Once your child’s teeth start coming in, you can use toothpaste when brushing.
I recommend using toothpaste with fluoride, even for kids. Fluoride will help prevent cavities and that’s huge-- especially at a young age.
Parents often ask how much toothpaste children should use. Here’s what I say:
If your child isn’t old enough to spit out the excess toothpaste (usually under the age of 2), use a grain-of-rice sized amount of toothpaste, or just a “smear.”
As your child grows and learns to spit out toothpaste (age 3-6), increase the amount he or she uses to the size of a pea.
What About Flossing?
Just like brushing, it’s good to start building great flossing habits early. So start flossing as soon as possible. Again, you’ll need to floss your children’s teeth until they can handle it themselves, but starting flossing at a young age is worth it. Your children’s teeth and mouth will be healthier and your children will likely have fewer cavities and a reduced risk of gum disease and other health problems later in life.
Choose the Right Foods
Even if you’re helping your children brush and floss properly, you still need to think about the foods and snacks you’re serving them. The rule of thumb is to serve kids a balanced diet with lots of fruits and veggie, lean meats, dairy, and breads and cereals.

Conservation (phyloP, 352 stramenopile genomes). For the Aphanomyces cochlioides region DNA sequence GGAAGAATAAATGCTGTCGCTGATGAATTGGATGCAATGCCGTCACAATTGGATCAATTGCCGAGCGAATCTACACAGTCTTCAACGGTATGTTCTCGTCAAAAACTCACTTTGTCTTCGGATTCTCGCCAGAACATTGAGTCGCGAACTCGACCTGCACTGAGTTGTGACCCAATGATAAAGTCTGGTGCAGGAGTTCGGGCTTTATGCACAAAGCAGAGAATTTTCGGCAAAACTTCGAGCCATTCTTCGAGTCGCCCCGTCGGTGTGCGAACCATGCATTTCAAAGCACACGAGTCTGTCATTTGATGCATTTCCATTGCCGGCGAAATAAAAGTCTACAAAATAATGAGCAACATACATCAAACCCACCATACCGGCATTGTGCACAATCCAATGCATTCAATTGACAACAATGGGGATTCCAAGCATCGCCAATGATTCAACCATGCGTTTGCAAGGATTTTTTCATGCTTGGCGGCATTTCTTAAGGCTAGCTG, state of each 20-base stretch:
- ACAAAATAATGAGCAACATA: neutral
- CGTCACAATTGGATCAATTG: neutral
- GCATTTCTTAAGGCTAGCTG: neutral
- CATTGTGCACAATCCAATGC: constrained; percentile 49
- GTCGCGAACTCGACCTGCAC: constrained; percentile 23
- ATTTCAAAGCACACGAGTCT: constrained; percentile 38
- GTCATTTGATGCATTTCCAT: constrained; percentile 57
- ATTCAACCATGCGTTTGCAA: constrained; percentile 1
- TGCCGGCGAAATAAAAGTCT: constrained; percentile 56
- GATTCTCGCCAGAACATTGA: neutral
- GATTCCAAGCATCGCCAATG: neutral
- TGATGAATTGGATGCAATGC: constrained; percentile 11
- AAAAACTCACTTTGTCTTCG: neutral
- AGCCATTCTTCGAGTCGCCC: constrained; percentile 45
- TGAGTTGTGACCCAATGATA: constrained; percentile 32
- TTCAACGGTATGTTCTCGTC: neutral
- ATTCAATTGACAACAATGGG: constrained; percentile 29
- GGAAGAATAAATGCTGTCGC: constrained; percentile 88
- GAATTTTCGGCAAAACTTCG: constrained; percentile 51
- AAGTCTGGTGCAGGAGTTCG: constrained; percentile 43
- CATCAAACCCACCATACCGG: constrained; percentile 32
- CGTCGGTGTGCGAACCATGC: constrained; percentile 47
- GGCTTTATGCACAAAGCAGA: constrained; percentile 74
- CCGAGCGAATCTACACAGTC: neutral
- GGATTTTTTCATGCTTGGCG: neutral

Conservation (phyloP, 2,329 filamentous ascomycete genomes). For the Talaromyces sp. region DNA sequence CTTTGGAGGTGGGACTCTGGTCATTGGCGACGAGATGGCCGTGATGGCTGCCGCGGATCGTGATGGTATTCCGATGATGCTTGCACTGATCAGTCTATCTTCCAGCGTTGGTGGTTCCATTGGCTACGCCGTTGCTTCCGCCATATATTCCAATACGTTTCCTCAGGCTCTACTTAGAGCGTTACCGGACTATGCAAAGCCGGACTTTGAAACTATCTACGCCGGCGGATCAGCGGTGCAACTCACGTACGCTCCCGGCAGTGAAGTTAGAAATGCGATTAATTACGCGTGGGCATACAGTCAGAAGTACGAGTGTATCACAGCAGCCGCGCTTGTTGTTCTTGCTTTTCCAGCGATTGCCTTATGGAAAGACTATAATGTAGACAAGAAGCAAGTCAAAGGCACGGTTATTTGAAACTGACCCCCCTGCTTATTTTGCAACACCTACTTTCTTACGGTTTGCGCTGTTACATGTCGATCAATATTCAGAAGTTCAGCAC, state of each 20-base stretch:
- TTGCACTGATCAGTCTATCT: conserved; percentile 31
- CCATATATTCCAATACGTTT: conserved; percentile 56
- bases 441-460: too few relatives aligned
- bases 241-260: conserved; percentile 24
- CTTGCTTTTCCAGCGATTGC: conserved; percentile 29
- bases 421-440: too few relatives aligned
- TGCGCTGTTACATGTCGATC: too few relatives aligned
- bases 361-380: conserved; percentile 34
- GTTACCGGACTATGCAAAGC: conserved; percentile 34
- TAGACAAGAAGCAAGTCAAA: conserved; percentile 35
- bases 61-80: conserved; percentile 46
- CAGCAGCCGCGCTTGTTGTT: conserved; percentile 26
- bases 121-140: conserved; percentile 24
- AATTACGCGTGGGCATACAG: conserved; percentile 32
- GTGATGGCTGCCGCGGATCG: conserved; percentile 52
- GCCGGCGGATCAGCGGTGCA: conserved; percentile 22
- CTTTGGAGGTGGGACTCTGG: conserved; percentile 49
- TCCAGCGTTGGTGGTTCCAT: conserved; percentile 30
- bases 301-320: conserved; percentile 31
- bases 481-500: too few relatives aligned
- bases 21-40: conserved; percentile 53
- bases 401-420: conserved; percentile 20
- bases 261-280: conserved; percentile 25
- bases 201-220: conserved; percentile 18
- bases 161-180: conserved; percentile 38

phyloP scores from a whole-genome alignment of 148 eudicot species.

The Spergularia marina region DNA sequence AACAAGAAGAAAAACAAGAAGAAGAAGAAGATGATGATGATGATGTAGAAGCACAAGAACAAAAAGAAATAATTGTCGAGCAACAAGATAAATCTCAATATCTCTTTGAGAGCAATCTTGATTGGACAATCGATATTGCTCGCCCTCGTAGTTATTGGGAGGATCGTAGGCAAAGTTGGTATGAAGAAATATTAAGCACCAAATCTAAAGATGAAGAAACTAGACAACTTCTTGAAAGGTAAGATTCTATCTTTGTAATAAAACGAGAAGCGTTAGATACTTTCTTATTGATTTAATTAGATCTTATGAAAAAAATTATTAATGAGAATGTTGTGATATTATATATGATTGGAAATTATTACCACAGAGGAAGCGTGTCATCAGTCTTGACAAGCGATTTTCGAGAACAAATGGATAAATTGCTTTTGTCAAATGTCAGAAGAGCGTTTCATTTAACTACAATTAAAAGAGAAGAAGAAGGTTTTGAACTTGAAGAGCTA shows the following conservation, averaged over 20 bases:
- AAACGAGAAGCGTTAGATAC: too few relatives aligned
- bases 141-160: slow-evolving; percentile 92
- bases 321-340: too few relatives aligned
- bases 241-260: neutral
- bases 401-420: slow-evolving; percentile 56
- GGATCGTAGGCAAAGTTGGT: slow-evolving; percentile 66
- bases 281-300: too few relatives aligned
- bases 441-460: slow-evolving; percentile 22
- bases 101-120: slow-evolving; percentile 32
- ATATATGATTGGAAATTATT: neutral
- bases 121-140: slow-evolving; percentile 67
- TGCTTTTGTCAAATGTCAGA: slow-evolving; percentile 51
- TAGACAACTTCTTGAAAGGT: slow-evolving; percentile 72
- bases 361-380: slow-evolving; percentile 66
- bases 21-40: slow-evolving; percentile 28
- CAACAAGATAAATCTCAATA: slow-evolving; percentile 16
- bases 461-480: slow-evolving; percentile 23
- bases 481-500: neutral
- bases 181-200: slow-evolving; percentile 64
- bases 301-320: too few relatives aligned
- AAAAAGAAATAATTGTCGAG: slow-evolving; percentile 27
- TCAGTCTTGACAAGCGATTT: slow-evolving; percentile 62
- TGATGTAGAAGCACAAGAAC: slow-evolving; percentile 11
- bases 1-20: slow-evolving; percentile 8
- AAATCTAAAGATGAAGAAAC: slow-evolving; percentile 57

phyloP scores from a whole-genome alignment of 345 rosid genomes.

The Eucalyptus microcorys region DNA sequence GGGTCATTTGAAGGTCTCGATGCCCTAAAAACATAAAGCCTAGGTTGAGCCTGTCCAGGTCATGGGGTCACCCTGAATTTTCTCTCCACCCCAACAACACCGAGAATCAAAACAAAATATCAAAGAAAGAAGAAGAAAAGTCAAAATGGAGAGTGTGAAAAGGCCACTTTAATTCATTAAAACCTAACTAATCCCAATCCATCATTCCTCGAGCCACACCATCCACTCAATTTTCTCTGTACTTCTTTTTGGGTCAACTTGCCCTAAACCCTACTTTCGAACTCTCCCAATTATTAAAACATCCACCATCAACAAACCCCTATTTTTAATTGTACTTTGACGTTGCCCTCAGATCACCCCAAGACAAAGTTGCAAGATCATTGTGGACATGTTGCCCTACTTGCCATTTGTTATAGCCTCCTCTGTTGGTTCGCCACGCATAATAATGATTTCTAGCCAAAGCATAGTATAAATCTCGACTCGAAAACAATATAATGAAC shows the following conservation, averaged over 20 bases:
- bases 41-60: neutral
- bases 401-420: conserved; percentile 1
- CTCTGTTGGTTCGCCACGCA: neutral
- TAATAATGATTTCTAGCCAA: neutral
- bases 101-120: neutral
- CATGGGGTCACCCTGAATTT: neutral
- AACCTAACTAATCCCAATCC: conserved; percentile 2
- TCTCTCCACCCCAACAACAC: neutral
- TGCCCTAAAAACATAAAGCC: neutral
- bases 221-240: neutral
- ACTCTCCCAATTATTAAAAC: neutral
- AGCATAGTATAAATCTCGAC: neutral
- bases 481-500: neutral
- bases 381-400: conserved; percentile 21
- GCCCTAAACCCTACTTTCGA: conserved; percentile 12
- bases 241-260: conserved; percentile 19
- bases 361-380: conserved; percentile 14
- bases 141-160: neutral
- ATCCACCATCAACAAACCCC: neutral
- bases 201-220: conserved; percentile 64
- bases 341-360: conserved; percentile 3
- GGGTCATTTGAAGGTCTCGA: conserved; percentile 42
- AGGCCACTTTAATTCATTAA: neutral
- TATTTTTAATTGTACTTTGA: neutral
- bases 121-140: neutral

Some foods that we think of as “healthy” are actually not-so-good for kids’ teeth! Raisins are a great example of this. Even though we tend to think of them as a good snack, they’re actually very sugary and gummy. This means they can stick to teeth and are difficult for kids to remove when they brush. Think about the consistency of foods and avoid the sweet, sticky things.
To keep teeth healthy, kids (and adults) should generally avoid sweets - including candy (especially the sticky, gummy kinds), sodas, sports drinks, and even fruit juices. Kids should drink mostly water and milk.
A few months ago, I wrote about choosing healthy snack foods. When you’re choosing treats and snacks for your kids, look for:
Crunchy raw vegetables, like zucchini and carrots
Nuts, including almonds and pistachios
Firm crisp pears and apples with the skin left on are a great sweet treat
Be a Great Dental Role Model
Believe it or not, the bacteria that cause cavities in children are passed to them from their parents or primary caregiver. Think about how many times you’ve shared spoons with your child or “cleaned off” a dirty pacifier with your own saliva. That’s how it happens! So not only do we pass our genes on to our children, but also our oral bacteria.
That’s why you need to be a great dental role model for your children. If parents are brushing twice a day using the proper technique and flossing regularly, this sets a great example for kids. If you have cavities or gum disease, make sure you treat these problems to minimize the amount of disease-causing bacteria in your mouth that you could be passing along to your kids.
Use brushing time as bonding time and teach your kids how to brush. Show them by example that caring for their teeth and gums is not a chore, and that having healthy clean teeth is something to be proud of. Show them that brushing can be fun!
If your children don’t see you brushing or flossing, do you think they’ll want to take care of their own teeth?
Make an Appointment For You & Your Children
Are you looking for a dentist in the Harrisonburg area? Many of my patients are families with children of all ages. If you’d like to learn more about how I can help you and your children keep their teeth clean and healthy, get in touch!
I’d love to be part of your family’s health.